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Nutrition in Reptiles

By

Joeke Nijboer

, PhD, Nijboer Consultancy

Last full review/revision Aug 2020 | Content last modified Sep 2020
Topic Resources

Appropriate husbandry of reptiles is as important as providing adequate nutrients See table: Composition of Animal Foods that May Be Offered to Reptiles. Photoperiod, temperature, humidity, substrate, stress, and cage “furniture” can affect feeding behavior and, thus, nutrient intake. Temperature and humidity gradients within a reptile enclosure allow the animal to select warm, dry spots or cooler, moist areas. Competition for preferred sites and for food pans in an enclosure with multiple animals should also be assessed. Sufficient numbers of warm spots, UVB exposure spots, and food pans should be available for all animals within an enclosure. Visual barriers may be useful to reduce competition for preferred sites or food dishes.

Prey such as rabbits, rats, or mice should come from commercial breeding centers and be offered dead to prevent injury to the reptile and for welfare reasons of the offered prey. Although it is not common, prey have been known to attack predators and can inflict serious bites. Offering dead prey can also reduce the chance of injury to the predator caused by striking the walls of the enclosure. However, some reptiles may initially need the stimulation of live prey, particularly if they are not adapted to captivity. The possibility of disease or parasite transmission from prey to predator should be considered.

Table
icon

Composition of Animal Foods that May Be Offered to Reptiles

Food Item

Dry Matter (%)

Protein (%)

Fat (%)

Energy (Kcal/g)

Calcium (%)

Phosphorus (%)

Ca:P Ratio

Mealworms (Tenibrio)

42.2

52.8

35

6.53

0.06

0.53

0.11

Superworms (Zophoba)

40.6

17.4

17.9

0.01

0.02

0.43

Locusts

31.2

61.7

19.4

0.1

0.75

0.13

Crickets

38.2

55.3

30.2

0.23

0.74

0.31

Earthworms

22

49.9

5.8

0.59

0.85

0.69

Waxworms

38.3

15.5

22.2

0.03

0.22

0.13

Chicken muscle

25.6

20.5

4.3

1.21

0.01

0.2

0.05

Egg whole

25.2

12.3

10.9

1.47

0.05

0.22

0.02

Mice, 1-2 days old

1.6

1.8

0.88

Mice adult

19.86

8.81

2.07

0.84

0.61

1.37

Vertebrate prey should be fed nutritionally complete diets appropriate for the species (eg, mouse diet, rabbit diet, rat diet, etc). The nutrient content of the prey depends on what it is fed (eg, mice raised on a diet deficient in vitamin A have decreased liver storage of this essential nutrient). Additionally, if frozen mice or rats are routinely used to feed carnivorous reptiles, freezer storage conditions should be optimal (eg, ≤6 months and in thick, plastic bags to retard deterioration, stored at -20°C). Methods of thawing that minimize water loss are also important. Because many carnivorous reptiles rely on their prey not only as sources of nutrients but also as sources of water, the state of hydration of the prey can be very important. Thawing should be done in a cooler at <8°C.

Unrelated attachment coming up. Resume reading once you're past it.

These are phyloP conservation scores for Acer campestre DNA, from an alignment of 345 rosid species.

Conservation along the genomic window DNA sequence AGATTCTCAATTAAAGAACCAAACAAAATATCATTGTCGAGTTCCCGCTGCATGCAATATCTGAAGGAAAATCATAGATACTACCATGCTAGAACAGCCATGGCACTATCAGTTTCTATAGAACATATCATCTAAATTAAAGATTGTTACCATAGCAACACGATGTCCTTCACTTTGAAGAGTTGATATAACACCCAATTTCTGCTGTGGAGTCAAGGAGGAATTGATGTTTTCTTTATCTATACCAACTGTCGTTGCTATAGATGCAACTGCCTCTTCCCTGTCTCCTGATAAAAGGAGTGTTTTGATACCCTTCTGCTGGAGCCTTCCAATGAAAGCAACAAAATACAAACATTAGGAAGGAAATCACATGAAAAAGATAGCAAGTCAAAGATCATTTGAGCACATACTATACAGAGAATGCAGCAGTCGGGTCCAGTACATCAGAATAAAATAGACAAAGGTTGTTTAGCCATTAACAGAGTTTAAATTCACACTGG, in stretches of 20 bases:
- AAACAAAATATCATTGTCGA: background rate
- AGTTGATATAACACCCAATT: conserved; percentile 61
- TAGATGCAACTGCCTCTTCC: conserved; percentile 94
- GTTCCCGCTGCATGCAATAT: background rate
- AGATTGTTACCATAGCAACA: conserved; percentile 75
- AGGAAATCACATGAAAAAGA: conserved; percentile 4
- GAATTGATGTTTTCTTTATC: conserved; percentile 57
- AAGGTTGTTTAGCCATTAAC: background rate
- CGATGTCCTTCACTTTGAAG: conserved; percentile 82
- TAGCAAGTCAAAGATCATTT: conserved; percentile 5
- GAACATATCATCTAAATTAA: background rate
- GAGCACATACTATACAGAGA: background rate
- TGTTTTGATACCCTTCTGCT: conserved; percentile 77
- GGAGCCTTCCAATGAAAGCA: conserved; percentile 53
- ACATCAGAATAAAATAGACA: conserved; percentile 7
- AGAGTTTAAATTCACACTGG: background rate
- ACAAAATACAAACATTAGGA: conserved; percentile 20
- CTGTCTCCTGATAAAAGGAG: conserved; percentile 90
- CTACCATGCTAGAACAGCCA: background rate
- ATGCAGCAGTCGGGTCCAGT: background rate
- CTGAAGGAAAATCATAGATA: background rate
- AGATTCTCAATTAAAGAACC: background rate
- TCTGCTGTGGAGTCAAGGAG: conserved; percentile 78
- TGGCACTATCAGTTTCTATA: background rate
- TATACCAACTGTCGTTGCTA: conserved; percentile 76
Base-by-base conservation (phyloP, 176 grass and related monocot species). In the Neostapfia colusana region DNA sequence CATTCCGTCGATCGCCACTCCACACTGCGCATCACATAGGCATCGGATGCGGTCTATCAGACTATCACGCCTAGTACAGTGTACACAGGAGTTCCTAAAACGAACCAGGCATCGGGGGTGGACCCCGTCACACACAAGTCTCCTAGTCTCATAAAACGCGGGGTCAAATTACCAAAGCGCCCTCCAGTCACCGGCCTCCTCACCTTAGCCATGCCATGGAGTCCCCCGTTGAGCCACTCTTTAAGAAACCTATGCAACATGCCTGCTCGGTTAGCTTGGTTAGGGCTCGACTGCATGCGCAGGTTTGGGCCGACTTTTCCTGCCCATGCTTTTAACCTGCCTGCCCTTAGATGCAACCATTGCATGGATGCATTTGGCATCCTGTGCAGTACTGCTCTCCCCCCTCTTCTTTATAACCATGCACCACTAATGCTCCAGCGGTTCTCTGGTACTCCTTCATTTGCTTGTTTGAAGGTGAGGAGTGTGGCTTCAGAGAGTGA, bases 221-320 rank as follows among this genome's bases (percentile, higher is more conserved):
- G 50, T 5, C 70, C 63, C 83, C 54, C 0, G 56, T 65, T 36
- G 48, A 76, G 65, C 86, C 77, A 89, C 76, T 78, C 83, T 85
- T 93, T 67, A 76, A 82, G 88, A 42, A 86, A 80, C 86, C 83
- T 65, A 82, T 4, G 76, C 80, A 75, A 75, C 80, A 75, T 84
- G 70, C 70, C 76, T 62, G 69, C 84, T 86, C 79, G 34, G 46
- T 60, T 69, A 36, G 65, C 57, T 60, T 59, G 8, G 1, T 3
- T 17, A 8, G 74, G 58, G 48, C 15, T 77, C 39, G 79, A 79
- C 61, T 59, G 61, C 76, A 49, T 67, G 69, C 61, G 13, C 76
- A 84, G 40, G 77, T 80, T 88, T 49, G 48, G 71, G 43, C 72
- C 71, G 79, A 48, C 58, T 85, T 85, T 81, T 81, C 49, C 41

Familiarity with a species’ food habits in the wild is essential if appropriate foods and nutrient levels are to be offered. Common practice has been to offer two or more different prey species, because differences in nutrient content exist among vertebrate and invertebrate prey. Reduced dependence on a single food or prey species is also desirable, because some prey items may be periodically difficult to obtain. Dependence on a single prey item is frequently seen in snakes and may be unavoidable.

Many commercial diets for reptiles are marketed. Products for carnivorous, herbivorous, and omnivorous reptiles are now available in frozen, freeze-dried, canned, extruded, pelleted, or sausage forms. Acceptability may be better when the commercial diets are offered to reptiles when they are young. Appropriately formulated, manufactured diets for reptiles are a potentially simpler and more economical alternative to feeding fresh produce or live prey. However, some of these diets may not be formulated rationally, and frequently little information concerning micronutrient concentrations is provided by the manufacturers. When selecting a commercial product, the buyer should obtain accurate information about product formulation and specific nutrient concentrations. Unfortunately, little controlled research has been conducted on nutrient requirements of reptiles, and claims of product superiority may not have a scientific justification. (See table: Composition of Animal Foods that May Be Offered to Reptiles)

Herbivorous reptile pellets should make up 25%–50% of the diet of herbivorous reptiles. Animals should be fed 1%–4% of their body weight on a dry-matter basis. Vegetables with a low amount of oxalate should be fed to prevent kidney stones. A good quality grass hay or a so-called herbs-hay should be fed. No more than 50% of the diet should consist of fresh greens, fruits, and vegetables. The amount of fruit should be no more than 5%. In Europe, often herbs and dandelions are fed to herbivorous reptiles. Fresh, clean water must be available at all times.

See table: Recommended Nutrient Concentrations for Reptiles for recommended nutrient concentrations for reptiles.

Table
icon

Recommended Nutrient Concentrations for Reptiles

--------------------------Concentrationa--------------------------

Nutrientb

Carnivorous Reptiles

Omnivorous Reptiles

Herbivorous Reptiles

Crude proteinc

30%–50%

20%–25%

18%–22%

Fat

3%–6%

Crude fiber

20%–35%

Arginine

1.0%

1.8%

Isoleucine

0.5%

1.3%

Lysine

0.8%

1.5%

Methionine

0.4%

0.4%

Methionine + cysteine

0.75%

0.75%

Threonine

0.7%

1.0%

Tryptophan

0.15%

0.3%

Linoleic acidd

1.0%

1.0%

Calcium

0.8%–1.1%

1.0%–1.5%

1.4%–2.0%

Phosphorus

0.5%–0.9%

0.6%–0.9%

0.8%–1.0%

Potassium

0.4%–0.6%

0.4%–0.6%

Sodium

0.2%

0.2%

Magnesium

0.04%

0.2%

Manganese

5 ppm

150 ppm

Zinc

50 ppm

130 ppm

Iron

60–80 ppm

200 ppm

Copper

5–8 ppm

15 ppm

Iodine

0.3–0.6 ppm

0.4 ppm

Selenium

0.3 ppm

0.3 ppm

Riboflavin

2–4 ppm

8 ppm